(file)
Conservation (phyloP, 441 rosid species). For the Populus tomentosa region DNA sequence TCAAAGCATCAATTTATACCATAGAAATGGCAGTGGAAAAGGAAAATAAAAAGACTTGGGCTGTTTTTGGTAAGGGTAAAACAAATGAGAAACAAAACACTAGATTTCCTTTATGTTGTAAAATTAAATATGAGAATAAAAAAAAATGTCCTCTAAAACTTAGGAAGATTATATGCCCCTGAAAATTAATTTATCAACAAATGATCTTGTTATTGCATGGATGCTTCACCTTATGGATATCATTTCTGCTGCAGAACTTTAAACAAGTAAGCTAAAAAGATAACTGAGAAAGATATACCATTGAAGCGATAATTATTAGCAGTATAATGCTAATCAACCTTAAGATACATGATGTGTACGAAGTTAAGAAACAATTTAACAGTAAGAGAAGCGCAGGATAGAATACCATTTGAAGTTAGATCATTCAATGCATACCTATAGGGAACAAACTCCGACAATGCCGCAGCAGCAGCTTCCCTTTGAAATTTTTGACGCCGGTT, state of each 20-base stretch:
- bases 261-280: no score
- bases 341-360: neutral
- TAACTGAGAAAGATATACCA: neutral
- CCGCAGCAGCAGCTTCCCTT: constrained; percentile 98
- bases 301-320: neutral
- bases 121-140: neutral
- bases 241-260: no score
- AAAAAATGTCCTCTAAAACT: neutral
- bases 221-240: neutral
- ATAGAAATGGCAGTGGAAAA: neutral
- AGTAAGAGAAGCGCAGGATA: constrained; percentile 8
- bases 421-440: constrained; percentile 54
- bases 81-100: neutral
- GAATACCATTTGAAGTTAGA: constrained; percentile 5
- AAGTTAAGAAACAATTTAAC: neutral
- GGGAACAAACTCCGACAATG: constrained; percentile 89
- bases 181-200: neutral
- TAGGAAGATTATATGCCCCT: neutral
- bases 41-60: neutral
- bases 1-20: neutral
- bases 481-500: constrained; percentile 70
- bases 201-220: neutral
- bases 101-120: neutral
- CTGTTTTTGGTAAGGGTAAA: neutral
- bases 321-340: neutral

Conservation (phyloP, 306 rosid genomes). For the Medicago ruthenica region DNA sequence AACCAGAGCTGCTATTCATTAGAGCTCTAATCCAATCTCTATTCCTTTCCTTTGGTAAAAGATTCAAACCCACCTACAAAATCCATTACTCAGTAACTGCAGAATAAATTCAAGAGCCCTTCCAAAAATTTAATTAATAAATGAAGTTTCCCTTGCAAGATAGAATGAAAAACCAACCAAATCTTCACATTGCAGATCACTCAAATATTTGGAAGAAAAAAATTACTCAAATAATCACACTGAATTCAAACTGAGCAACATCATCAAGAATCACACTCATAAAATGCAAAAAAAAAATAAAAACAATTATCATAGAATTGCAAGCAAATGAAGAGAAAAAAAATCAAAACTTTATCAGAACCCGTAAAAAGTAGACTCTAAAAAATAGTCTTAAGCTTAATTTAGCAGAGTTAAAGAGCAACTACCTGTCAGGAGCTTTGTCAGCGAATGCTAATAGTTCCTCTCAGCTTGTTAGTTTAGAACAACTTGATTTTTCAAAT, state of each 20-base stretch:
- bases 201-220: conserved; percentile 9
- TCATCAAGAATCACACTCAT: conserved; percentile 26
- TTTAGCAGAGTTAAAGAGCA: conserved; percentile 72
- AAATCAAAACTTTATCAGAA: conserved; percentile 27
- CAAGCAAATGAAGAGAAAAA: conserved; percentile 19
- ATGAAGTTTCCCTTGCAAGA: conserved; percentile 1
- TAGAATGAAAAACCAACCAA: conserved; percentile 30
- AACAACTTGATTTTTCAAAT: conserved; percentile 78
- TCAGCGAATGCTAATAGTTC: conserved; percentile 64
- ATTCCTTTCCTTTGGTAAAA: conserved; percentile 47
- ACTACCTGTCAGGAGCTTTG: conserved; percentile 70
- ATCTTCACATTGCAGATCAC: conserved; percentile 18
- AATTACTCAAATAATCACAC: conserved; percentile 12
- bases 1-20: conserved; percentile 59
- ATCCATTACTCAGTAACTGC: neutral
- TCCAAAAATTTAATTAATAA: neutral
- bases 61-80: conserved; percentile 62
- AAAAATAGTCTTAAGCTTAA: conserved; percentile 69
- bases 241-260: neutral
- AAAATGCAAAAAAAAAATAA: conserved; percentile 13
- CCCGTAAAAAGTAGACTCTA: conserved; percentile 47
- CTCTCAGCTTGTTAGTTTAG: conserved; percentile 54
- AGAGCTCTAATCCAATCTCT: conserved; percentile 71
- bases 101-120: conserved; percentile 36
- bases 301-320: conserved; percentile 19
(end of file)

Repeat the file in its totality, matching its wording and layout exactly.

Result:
Conservation (phyloP, 441 rosid species). For the Populus tomentosa region DNA sequence TCAAAGCATCAATTTATACCATAGAAATGGCAGTGGAAAAGGAAAATAAAAAGACTTGGGCTGTTTTTGGTAAGGGTAAAACAAATGAGAAACAAAACACTAGATTTCCTTTATGTTGTAAAATTAAATATGAGAATAAAAAAAAATGTCCTCTAAAACTTAGGAAGATTATATGCCCCTGAAAATTAATTTATCAACAAATGATCTTGTTATTGCATGGATGCTTCACCTTATGGATATCATTTCTGCTGCAGAACTTTAAACAAGTAAGCTAAAAAGATAACTGAGAAAGATATACCATTGAAGCGATAATTATTAGCAGTATAATGCTAATCAACCTTAAGATACATGATGTGTACGAAGTTAAGAAACAATTTAACAGTAAGAGAAGCGCAGGATAGAATACCATTTGAAGTTAGATCATTCAATGCATACCTATAGGGAACAAACTCCGACAATGCCGCAGCAGCAGCTTCCCTTTGAAATTTTTGACGCCGGTT, state of each 20-base stretch:
- bases 261-280: no score
- bases 341-360: neutral
- TAACTGAGAAAGATATACCA: neutral
- CCGCAGCAGCAGCTTCCCTT: constrained; percentile 98
- bases 301-320: neutral
- bases 121-140: neutral
- bases 241-260: no score
- AAAAAATGTCCTCTAAAACT: neutral
- bases 221-240: neutral
- ATAGAAATGGCAGTGGAAAA: neutral
- AGTAAGAGAAGCGCAGGATA: constrained; percentile 8
- bases 421-440: constrained; percentile 54
- bases 81-100: neutral
- GAATACCATTTGAAGTTAGA: constrained; percentile 5
- AAGTTAAGAAACAATTTAAC: neutral
- GGGAACAAACTCCGACAATG: constrained; percentile 89
- bases 181-200: neutral
- TAGGAAGATTATATGCCCCT: neutral
- bases 41-60: neutral
- bases 1-20: neutral
- bases 481-500: constrained; percentile 70
- bases 201-220: neutral
- bases 101-120: neutral
- CTGTTTTTGGTAAGGGTAAA: neutral
- bases 321-340: neutral

Conservation (phyloP, 306 rosid genomes). For the Medicago ruthenica region DNA sequence AACCAGAGCTGCTATTCATTAGAGCTCTAATCCAATCTCTATTCCTTTCCTTTGGTAAAAGATTCAAACCCACCTACAAAATCCATTACTCAGTAACTGCAGAATAAATTCAAGAGCCCTTCCAAAAATTTAATTAATAAATGAAGTTTCCCTTGCAAGATAGAATGAAAAACCAACCAAATCTTCACATTGCAGATCACTCAAATATTTGGAAGAAAAAAATTACTCAAATAATCACACTGAATTCAAACTGAGCAACATCATCAAGAATCACACTCATAAAATGCAAAAAAAAAATAAAAACAATTATCATAGAATTGCAAGCAAATGAAGAGAAAAAAAATCAAAACTTTATCAGAACCCGTAAAAAGTAGACTCTAAAAAATAGTCTTAAGCTTAATTTAGCAGAGTTAAAGAGCAACTACCTGTCAGGAGCTTTGTCAGCGAATGCTAATAGTTCCTCTCAGCTTGTTAGTTTAGAACAACTTGATTTTTCAAAT, state of each 20-base stretch:
- bases 201-220: conserved; percentile 9
- TCATCAAGAATCACACTCAT: conserved; percentile 26
- TTTAGCAGAGTTAAAGAGCA: conserved; percentile 72
- AAATCAAAACTTTATCAGAA: conserved; percentile 27
- CAAGCAAATGAAGAGAAAAA: conserved; percentile 19
- ATGAAGTTTCCCTTGCAAGA: conserved; percentile 1
- TAGAATGAAAAACCAACCAA: conserved; percentile 30
- AACAACTTGATTTTTCAAAT: conserved; percentile 78
- TCAGCGAATGCTAATAGTTC: conserved; percentile 64
- ATTCCTTTCCTTTGGTAAAA: conserved; percentile 47
- ACTACCTGTCAGGAGCTTTG: conserved; percentile 70
- ATCTTCACATTGCAGATCAC: conserved; percentile 18
- AATTACTCAAATAATCACAC: conserved; percentile 12
- bases 1-20: conserved; percentile 59
- ATCCATTACTCAGTAACTGC: neutral
- TCCAAAAATTTAATTAATAA: neutral
- bases 61-80: conserved; percentile 62
- AAAAATAGTCTTAAGCTTAA: conserved; percentile 69
- bases 241-260: neutral
- AAAATGCAAAAAAAAAATAA: conserved; percentile 13
- CCCGTAAAAAGTAGACTCTA: conserved; percentile 47
- CTCTCAGCTTGTTAGTTTAG: conserved; percentile 54
- AGAGCTCTAATCCAATCTCT: conserved; percentile 71
- bases 101-120: conserved; percentile 36
- bases 301-320: conserved; percentile 19